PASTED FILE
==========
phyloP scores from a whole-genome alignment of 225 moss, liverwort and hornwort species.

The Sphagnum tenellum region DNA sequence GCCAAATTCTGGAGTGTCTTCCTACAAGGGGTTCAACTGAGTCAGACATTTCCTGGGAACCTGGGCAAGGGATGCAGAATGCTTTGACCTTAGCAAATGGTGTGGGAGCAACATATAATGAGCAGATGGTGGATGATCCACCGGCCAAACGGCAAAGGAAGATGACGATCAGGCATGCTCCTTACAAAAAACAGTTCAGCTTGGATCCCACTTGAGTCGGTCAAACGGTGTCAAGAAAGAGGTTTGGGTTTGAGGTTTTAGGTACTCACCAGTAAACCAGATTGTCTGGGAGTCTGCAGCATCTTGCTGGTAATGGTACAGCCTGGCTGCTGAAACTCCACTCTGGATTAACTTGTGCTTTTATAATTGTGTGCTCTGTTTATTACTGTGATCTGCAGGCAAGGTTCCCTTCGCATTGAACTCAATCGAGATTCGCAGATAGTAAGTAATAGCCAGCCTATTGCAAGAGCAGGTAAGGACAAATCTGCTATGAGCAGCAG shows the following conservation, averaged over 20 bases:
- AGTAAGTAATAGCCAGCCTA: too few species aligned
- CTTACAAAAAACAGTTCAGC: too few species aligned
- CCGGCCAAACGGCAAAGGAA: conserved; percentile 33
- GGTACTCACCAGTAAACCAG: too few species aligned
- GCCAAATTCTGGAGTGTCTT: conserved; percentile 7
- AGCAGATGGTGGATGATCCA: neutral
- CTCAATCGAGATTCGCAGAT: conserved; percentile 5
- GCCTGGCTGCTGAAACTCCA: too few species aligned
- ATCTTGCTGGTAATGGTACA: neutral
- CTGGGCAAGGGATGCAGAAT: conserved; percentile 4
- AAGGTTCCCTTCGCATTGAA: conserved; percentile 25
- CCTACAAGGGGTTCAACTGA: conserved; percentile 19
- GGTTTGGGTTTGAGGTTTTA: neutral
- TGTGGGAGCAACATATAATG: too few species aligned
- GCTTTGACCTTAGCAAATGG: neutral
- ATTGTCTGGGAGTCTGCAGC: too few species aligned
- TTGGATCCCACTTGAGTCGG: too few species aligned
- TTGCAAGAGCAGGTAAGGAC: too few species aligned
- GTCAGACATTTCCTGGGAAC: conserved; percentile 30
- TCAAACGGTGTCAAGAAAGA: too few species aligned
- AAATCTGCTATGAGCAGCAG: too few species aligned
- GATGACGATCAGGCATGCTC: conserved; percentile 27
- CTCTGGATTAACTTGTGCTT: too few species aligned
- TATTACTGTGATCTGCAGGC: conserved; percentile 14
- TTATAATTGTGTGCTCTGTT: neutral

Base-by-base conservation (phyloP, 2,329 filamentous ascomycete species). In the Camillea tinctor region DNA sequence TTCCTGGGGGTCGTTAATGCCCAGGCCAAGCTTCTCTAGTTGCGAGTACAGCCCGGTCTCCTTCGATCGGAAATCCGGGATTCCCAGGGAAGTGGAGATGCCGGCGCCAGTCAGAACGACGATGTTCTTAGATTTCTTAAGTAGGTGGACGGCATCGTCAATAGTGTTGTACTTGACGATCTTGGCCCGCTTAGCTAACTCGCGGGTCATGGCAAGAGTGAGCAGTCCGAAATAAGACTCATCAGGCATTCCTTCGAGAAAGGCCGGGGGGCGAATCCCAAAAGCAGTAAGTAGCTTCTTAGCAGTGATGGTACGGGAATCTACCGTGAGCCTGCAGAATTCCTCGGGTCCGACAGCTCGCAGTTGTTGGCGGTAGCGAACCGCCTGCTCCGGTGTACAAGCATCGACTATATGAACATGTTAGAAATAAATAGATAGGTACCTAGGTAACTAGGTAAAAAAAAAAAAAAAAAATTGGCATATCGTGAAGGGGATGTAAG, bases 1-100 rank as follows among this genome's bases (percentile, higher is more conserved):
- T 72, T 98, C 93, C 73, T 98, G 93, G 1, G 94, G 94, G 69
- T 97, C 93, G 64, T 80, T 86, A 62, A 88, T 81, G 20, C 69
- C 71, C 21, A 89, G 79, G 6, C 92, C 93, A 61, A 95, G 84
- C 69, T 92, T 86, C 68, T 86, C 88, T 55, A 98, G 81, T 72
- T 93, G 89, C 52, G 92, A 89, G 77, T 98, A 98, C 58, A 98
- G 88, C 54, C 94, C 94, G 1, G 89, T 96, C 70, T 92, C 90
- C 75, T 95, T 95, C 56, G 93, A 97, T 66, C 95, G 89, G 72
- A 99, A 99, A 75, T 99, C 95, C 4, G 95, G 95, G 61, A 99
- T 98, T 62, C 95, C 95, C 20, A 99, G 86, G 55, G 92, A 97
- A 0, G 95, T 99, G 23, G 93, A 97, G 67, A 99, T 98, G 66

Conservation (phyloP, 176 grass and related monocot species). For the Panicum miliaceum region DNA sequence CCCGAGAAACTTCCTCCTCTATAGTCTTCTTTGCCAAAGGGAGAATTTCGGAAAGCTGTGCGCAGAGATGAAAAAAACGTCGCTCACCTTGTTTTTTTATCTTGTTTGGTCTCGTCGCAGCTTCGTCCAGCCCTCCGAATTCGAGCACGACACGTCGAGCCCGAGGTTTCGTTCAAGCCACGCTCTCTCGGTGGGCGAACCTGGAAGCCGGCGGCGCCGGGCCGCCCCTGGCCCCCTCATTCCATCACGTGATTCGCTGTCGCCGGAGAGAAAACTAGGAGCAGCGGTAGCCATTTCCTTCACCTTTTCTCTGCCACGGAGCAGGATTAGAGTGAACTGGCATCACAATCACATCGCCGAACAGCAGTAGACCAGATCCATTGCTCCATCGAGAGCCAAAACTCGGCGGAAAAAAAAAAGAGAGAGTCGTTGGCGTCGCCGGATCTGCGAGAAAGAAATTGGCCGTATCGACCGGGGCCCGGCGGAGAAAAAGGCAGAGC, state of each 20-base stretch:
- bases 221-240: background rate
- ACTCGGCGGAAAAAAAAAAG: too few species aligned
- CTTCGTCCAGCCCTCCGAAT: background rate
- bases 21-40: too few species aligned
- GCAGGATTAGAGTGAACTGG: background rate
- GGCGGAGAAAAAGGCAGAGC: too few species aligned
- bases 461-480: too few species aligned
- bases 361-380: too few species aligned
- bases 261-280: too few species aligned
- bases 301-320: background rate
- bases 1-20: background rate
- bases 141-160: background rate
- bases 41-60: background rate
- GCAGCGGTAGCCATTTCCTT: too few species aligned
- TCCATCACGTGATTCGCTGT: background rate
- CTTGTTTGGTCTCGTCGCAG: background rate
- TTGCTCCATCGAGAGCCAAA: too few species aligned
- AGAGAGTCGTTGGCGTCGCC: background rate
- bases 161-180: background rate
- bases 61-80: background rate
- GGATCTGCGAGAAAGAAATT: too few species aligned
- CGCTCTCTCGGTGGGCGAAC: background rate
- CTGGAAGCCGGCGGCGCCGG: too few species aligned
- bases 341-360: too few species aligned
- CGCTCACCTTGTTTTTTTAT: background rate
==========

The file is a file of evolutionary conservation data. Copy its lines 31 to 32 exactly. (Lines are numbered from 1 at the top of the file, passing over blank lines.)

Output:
- C 71, C 21, A 89, G 79, G 6, C 92, C 93, A 61, A 95, G 84
- C 69, T 92, T 86, C 68, T 86, C 88, T 55, A 98, G 81, T 72